Marys Peak P2K
Wolf BM P1K

Tue, Aug 22, 2017

With: Jackie Burd

Etymology
Story Photos / Slideshow Maps: 1 2 GPXs: 1 2 Profiles: 1 2

Continued...

With the eclipse over and Mom and Ryan at the airport for their flights home, Jackie and I said goodbye to Portland and started our drive back to California. When we'd discussed how long we should take beforehand, she was eager to extend it as long as possible to get some hiking in with Dad, so we set a goal of five days though we ended up getting back a day early. We would have lots of fun (and some moments of not-so-fun) enroute, tagging a semi-random selection of peaks that I would pick out each day. Much of today was spent in driving south across Oregon to get us to the OR/CA border, though not without a few detours, of course.

Marys Peak

At just over 4,000ft, this is the Benton County highpoint and the highest point in Oregon's coast ranges. It also sports more than 3,000ft of prominence, placing it at #11 in the Oregon prominence list. There is a paved road that goes nearly to the summit, making for a rather tame outing. The peak is very popular with hikers and picnickers alike, with probably 50-60 folks visiting during our time there. The trail we followed through forest soon opened to the more grassy summit areas and eventually to the telecom-crowned summit in less than 20 minutes. There is a picnic bench found next to the barbed-wire enclosure that houses the summit's highest point. I went over the fence to gain this additional six inches of elevation or so, finding the actual highpoint a bit disappointing. Not to be left behind, Jackie followed, causing me some measure of concern, but she managed it quite well. The views are said to be some of the best in the state but today they were marred by the smoke that would follow us down the coast for the next several days. The main fire was burning on the east side of the Sisters well to the east, but the vagaries of the winds meant that the smoke would be nearly absent one moment but thick with no visibility an hour later. To the west, coastal fog blocked views of the Pacific Ocean which lies only 25mi in that direction. After returning to the TH we had a picnic lunch adjacent to the parking lot. There was a row of pit toilets that seemed out of place until I read that the summit had been the site of a special eclipse viewing since it was in the path of totality. Special permits were required to join in the fun and the number of toilets suggested they had quite a crowd.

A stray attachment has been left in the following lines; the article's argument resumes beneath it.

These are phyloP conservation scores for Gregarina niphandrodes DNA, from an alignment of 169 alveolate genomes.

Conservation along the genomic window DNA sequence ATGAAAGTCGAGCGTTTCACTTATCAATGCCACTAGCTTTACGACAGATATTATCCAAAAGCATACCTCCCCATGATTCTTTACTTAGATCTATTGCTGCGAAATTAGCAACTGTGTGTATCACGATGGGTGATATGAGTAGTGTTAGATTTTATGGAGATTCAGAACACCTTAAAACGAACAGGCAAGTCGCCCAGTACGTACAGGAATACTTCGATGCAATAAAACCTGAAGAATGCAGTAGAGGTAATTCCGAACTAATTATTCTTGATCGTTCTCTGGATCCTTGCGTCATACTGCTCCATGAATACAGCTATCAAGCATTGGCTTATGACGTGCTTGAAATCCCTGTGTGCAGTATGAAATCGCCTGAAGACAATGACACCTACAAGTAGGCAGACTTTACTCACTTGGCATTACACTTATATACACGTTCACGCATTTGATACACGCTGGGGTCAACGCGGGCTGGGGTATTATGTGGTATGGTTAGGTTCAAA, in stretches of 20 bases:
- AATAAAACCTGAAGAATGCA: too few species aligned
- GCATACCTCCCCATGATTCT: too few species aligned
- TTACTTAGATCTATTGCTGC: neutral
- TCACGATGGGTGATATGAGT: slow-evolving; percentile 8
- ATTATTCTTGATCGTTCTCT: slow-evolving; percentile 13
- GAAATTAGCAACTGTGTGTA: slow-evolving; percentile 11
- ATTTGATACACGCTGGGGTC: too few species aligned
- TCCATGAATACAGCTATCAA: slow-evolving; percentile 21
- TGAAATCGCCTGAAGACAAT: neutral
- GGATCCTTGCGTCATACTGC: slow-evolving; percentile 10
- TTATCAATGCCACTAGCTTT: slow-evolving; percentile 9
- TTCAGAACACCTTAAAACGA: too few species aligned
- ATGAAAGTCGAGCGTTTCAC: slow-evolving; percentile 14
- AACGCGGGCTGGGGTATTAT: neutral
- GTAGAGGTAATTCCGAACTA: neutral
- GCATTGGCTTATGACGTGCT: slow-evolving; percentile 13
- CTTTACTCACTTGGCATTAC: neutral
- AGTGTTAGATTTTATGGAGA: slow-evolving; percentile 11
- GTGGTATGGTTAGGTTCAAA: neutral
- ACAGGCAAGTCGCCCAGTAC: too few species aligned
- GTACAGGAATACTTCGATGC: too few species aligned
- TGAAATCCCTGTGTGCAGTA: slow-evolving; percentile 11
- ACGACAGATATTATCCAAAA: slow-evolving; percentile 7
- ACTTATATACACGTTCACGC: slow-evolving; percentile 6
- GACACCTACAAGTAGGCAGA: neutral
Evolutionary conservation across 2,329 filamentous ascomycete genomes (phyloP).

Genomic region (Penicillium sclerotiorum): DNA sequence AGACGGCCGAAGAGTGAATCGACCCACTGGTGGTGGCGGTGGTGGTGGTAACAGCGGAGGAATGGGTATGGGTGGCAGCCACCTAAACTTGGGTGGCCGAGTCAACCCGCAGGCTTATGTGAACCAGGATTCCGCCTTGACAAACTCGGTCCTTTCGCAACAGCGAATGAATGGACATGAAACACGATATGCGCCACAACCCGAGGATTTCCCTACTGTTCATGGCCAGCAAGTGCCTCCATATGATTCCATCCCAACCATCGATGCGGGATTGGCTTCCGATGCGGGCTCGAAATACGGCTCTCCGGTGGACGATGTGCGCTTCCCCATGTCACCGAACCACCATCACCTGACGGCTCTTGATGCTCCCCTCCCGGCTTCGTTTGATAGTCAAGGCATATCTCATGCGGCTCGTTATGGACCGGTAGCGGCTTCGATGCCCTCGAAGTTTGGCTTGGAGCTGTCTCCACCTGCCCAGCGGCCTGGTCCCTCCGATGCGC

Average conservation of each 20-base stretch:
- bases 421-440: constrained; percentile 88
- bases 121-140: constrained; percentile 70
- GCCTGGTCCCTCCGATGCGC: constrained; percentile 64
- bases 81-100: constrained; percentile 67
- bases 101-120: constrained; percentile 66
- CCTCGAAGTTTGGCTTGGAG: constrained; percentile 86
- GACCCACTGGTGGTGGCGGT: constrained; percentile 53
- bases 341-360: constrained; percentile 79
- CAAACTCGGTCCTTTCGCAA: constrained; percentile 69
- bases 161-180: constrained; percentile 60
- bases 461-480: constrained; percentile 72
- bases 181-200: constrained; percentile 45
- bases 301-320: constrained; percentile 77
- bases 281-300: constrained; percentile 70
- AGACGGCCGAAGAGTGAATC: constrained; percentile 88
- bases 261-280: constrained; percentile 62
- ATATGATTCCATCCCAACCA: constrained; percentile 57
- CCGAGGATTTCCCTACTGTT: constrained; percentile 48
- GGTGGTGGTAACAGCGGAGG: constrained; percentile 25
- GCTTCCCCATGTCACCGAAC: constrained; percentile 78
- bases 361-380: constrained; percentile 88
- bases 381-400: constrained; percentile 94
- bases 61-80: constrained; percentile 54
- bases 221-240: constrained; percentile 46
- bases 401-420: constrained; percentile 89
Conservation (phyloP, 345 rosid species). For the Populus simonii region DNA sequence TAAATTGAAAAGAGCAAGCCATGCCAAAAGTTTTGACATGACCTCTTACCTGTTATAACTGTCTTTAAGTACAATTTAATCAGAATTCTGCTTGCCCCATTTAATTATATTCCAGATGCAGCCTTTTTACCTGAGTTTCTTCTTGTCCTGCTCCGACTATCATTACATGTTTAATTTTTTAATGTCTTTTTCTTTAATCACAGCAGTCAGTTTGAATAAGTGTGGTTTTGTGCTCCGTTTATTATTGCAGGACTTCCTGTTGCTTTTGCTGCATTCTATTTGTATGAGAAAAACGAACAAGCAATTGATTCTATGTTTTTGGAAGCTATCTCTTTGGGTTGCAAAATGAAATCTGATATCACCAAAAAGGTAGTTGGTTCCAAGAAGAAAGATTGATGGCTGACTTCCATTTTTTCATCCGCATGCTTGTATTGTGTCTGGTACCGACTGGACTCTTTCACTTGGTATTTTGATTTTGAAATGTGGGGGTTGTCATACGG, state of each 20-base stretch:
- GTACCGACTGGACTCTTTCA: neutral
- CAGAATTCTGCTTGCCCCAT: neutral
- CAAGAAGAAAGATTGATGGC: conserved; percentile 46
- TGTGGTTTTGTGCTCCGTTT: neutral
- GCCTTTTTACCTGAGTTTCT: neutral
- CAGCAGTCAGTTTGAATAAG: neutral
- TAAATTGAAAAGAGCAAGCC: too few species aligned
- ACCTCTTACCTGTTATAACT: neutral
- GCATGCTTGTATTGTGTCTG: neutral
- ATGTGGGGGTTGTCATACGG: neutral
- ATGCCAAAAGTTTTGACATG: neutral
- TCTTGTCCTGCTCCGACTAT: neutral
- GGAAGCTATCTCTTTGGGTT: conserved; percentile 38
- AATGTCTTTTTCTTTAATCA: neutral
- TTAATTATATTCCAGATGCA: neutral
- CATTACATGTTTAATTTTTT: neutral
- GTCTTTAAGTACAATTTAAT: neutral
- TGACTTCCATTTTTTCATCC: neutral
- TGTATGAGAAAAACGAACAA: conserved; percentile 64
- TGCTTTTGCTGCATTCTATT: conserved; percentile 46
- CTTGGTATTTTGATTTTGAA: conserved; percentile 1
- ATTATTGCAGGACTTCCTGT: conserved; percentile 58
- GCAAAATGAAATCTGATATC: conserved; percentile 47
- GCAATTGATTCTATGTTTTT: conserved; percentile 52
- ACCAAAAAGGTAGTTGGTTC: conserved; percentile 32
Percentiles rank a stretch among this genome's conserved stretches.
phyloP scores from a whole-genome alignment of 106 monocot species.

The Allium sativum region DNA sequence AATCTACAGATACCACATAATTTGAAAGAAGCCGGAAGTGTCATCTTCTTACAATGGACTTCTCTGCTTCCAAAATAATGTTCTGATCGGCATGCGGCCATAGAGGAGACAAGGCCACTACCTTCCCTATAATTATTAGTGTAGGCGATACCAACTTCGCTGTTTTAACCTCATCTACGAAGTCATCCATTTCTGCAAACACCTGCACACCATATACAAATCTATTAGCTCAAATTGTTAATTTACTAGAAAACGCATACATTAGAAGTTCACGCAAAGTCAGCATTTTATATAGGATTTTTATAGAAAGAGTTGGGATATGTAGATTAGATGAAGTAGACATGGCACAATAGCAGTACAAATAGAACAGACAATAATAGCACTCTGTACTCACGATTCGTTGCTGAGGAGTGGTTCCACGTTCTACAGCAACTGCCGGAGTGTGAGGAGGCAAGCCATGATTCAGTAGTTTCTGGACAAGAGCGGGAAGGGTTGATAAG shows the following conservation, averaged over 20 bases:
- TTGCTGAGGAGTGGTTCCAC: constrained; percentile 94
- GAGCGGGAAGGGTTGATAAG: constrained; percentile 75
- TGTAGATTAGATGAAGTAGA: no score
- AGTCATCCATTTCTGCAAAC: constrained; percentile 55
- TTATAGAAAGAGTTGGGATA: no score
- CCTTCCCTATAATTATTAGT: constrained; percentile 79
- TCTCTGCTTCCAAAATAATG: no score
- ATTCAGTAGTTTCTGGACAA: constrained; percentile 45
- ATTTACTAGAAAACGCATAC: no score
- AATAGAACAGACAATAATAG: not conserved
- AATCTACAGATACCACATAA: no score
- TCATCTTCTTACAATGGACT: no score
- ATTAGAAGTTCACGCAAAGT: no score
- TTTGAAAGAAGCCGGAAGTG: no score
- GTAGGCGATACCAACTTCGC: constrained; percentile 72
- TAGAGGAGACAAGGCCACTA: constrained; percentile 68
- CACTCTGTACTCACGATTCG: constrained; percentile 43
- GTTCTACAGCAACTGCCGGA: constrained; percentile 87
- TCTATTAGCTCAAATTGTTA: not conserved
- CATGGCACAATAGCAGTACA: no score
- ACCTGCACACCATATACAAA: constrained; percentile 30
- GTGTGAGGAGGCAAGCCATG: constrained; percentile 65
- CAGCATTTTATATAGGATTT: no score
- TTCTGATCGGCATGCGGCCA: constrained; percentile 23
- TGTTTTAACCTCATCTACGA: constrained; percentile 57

Wolf BM

As we continued our drive south, I kept an eye out on the GPSr for other P1K summits we might visit without much trouble or out-of-the-way driving. This is where I was winging it while driving 70mph down I-5. Wolf BM had an entry by Dennis Poulin on PB that mentioned using an ATV road from the southwest. Located just off I-5 at Wolf Creek, it seemed like just the ticket - about 6mi roundtrip and just over 2,000ft of gain. We weren't able to drive far up the road as it quickly grew too rough for all but a good 4WD vehicle. We parked and started up the road in smokey conditions around 4:30p with the outside temp hovering at 92F. Far from ideal, but Jackie complained not a bit. The road was wide but dusty and heavily rutted to start. It was steep in places and sometimes slippery and I would take several falls over the course of the afternoon, the last seeing me literally eat dust. We had a number of sights along the way, some good, others not. The dusty road left some good bear prints that we examined. Some trash had been dumped in several places, leading Jackie to ask, "Why would someone do such a thing?" Good question, but the most I could offer was "Some people are lazy." At one point, Jackie paused, "Did you hear that?" I heard nothing and looked at her, helpless to offer any support. She stopped only a few second later, "Surely you just heard that?" I did not. I asked her to point where the noise was coming from and almost instantly I spotted a rattlesnake slithering through the dry leaves. "How could you not hear that?!" she asked, almost demandingly. My only defense was to play the Old Guy card. We found the road gated about ten minutes below the summit, signed as yet another mountaintop owned or controlled by American Tower. The summit had microwave relay and cell towers set among the trees that left no views at all. We found the 1953 benchmark and left a register under a small rock pile nearby. The few views we had on the way back were smokey at best. Our outing lasted about two hours, leaving us a few hours of daylight remaining.

We continued south on I-5, driving to Grants Pass where we had dinner at the Black Bear Diner, one of her mom's favorite places. Afterwards we visited a Dutch Brothers for liquid dessert which we took for our continuing drive south, now on SR199. We drove across the CA border before finding a place off the road a few miles north of the town of Gasquet where we spent the night.

Continued...


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This page last updated: Mon Aug 28 12:08:09 2017
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